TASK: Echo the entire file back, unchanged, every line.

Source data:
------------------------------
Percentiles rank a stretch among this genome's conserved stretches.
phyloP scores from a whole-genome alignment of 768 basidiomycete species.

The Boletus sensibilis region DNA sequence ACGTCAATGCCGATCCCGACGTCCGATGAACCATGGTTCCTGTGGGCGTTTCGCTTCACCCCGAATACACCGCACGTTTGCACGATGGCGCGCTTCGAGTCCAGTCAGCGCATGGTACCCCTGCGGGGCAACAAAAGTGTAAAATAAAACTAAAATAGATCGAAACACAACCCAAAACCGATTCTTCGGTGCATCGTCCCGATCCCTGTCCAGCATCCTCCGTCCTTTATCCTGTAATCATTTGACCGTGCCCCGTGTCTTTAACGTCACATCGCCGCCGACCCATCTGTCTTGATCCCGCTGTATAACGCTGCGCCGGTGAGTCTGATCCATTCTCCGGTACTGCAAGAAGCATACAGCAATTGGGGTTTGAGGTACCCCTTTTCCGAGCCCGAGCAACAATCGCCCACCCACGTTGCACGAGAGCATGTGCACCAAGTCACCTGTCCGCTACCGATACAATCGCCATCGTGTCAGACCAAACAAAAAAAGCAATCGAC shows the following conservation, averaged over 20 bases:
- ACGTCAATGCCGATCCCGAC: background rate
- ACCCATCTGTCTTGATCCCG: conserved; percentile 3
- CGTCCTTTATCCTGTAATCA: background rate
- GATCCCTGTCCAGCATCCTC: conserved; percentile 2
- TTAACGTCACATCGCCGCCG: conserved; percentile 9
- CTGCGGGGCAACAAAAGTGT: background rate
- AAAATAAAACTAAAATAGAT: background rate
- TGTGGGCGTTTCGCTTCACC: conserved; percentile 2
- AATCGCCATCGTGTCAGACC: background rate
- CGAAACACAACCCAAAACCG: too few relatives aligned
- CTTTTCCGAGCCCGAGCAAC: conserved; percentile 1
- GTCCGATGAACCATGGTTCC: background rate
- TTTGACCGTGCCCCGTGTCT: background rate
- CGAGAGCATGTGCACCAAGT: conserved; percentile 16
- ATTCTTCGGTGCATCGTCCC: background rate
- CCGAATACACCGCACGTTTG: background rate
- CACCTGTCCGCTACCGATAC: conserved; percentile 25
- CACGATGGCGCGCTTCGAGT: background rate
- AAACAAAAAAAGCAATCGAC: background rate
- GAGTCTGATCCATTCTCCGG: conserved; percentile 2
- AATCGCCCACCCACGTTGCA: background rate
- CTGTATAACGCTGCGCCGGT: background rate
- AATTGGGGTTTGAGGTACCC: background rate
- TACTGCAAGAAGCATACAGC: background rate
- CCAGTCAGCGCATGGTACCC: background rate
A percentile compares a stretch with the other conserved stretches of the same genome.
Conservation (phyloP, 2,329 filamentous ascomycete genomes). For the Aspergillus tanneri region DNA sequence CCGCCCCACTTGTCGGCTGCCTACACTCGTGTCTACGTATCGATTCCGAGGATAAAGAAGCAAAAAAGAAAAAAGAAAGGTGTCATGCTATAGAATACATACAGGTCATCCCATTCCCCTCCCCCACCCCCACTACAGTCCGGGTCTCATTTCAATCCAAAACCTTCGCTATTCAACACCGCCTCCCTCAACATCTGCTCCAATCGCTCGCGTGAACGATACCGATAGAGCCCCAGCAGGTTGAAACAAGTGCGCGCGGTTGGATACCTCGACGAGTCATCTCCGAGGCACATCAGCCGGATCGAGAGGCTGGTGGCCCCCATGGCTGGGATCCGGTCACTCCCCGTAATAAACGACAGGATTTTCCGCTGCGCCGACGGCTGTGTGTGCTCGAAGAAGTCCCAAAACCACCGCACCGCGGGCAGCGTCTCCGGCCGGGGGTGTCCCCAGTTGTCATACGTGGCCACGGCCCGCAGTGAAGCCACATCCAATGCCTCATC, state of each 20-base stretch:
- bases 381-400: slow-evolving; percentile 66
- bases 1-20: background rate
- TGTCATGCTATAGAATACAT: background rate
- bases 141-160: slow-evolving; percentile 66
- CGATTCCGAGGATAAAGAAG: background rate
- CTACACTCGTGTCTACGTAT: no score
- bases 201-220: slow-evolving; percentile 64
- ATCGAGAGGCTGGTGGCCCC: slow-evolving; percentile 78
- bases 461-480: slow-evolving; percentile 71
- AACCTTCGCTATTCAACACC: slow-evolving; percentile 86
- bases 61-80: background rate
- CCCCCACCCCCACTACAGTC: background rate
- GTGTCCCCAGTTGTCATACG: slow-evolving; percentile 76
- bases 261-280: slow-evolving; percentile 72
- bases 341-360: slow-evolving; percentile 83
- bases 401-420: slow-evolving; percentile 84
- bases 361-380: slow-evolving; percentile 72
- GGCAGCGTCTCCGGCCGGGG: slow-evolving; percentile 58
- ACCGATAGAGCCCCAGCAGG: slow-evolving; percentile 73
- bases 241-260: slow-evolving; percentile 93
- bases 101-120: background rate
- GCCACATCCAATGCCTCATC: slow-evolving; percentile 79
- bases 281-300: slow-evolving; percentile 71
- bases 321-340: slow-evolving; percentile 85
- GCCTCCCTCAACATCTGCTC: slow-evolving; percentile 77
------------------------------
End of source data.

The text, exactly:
Percentiles rank a stretch among this genome's conserved stretches.
phyloP scores from a whole-genome alignment of 768 basidiomycete species.

The Boletus sensibilis region DNA sequence ACGTCAATGCCGATCCCGACGTCCGATGAACCATGGTTCCTGTGGGCGTTTCGCTTCACCCCGAATACACCGCACGTTTGCACGATGGCGCGCTTCGAGTCCAGTCAGCGCATGGTACCCCTGCGGGGCAACAAAAGTGTAAAATAAAACTAAAATAGATCGAAACACAACCCAAAACCGATTCTTCGGTGCATCGTCCCGATCCCTGTCCAGCATCCTCCGTCCTTTATCCTGTAATCATTTGACCGTGCCCCGTGTCTTTAACGTCACATCGCCGCCGACCCATCTGTCTTGATCCCGCTGTATAACGCTGCGCCGGTGAGTCTGATCCATTCTCCGGTACTGCAAGAAGCATACAGCAATTGGGGTTTGAGGTACCCCTTTTCCGAGCCCGAGCAACAATCGCCCACCCACGTTGCACGAGAGCATGTGCACCAAGTCACCTGTCCGCTACCGATACAATCGCCATCGTGTCAGACCAAACAAAAAAAGCAATCGAC shows the following conservation, averaged over 20 bases:
- ACGTCAATGCCGATCCCGAC: background rate
- ACCCATCTGTCTTGATCCCG: conserved; percentile 3
- CGTCCTTTATCCTGTAATCA: background rate
- GATCCCTGTCCAGCATCCTC: conserved; percentile 2
- TTAACGTCACATCGCCGCCG: conserved; percentile 9
- CTGCGGGGCAACAAAAGTGT: background rate
- AAAATAAAACTAAAATAGAT: background rate
- TGTGGGCGTTTCGCTTCACC: conserved; percentile 2
- AATCGCCATCGTGTCAGACC: background rate
- CGAAACACAACCCAAAACCG: too few relatives aligned
- CTTTTCCGAGCCCGAGCAAC: conserved; percentile 1
- GTCCGATGAACCATGGTTCC: background rate
- TTTGACCGTGCCCCGTGTCT: background rate
- CGAGAGCATGTGCACCAAGT: conserved; percentile 16
- ATTCTTCGGTGCATCGTCCC: background rate
- CCGAATACACCGCACGTTTG: background rate
- CACCTGTCCGCTACCGATAC: conserved; percentile 25
- CACGATGGCGCGCTTCGAGT: background rate
- AAACAAAAAAAGCAATCGAC: background rate
- GAGTCTGATCCATTCTCCGG: conserved; percentile 2
- AATCGCCCACCCACGTTGCA: background rate
- CTGTATAACGCTGCGCCGGT: background rate
- AATTGGGGTTTGAGGTACCC: background rate
- TACTGCAAGAAGCATACAGC: background rate
- CCAGTCAGCGCATGGTACCC: background rate
A percentile compares a stretch with the other conserved stretches of the same genome.
Conservation (phyloP, 2,329 filamentous ascomycete genomes). For the Aspergillus tanneri region DNA sequence CCGCCCCACTTGTCGGCTGCCTACACTCGTGTCTACGTATCGATTCCGAGGATAAAGAAGCAAAAAAGAAAAAAGAAAGGTGTCATGCTATAGAATACATACAGGTCATCCCATTCCCCTCCCCCACCCCCACTACAGTCCGGGTCTCATTTCAATCCAAAACCTTCGCTATTCAACACCGCCTCCCTCAACATCTGCTCCAATCGCTCGCGTGAACGATACCGATAGAGCCCCAGCAGGTTGAAACAAGTGCGCGCGGTTGGATACCTCGACGAGTCATCTCCGAGGCACATCAGCCGGATCGAGAGGCTGGTGGCCCCCATGGCTGGGATCCGGTCACTCCCCGTAATAAACGACAGGATTTTCCGCTGCGCCGACGGCTGTGTGTGCTCGAAGAAGTCCCAAAACCACCGCACCGCGGGCAGCGTCTCCGGCCGGGGGTGTCCCCAGTTGTCATACGTGGCCACGGCCCGCAGTGAAGCCACATCCAATGCCTCATC, state of each 20-base stretch:
- bases 381-400: slow-evolving; percentile 66
- bases 1-20: background rate
- TGTCATGCTATAGAATACAT: background rate
- bases 141-160: slow-evolving; percentile 66
- CGATTCCGAGGATAAAGAAG: background rate
- CTACACTCGTGTCTACGTAT: no score
- bases 201-220: slow-evolving; percentile 64
- ATCGAGAGGCTGGTGGCCCC: slow-evolving; percentile 78
- bases 461-480: slow-evolving; percentile 71
- AACCTTCGCTATTCAACACC: slow-evolving; percentile 86
- bases 61-80: background rate
- CCCCCACCCCCACTACAGTC: background rate
- GTGTCCCCAGTTGTCATACG: slow-evolving; percentile 76
- bases 261-280: slow-evolving; percentile 72
- bases 341-360: slow-evolving; percentile 83
- bases 401-420: slow-evolving; percentile 84
- bases 361-380: slow-evolving; percentile 72
- GGCAGCGTCTCCGGCCGGGG: slow-evolving; percentile 58
- ACCGATAGAGCCCCAGCAGG: slow-evolving; percentile 73
- bases 241-260: slow-evolving; percentile 93
- bases 101-120: background rate
- GCCACATCCAATGCCTCATC: slow-evolving; percentile 79
- bases 281-300: slow-evolving; percentile 71
- bases 321-340: slow-evolving; percentile 85
- GCCTCCCTCAACATCTGCTC: slow-evolving; percentile 77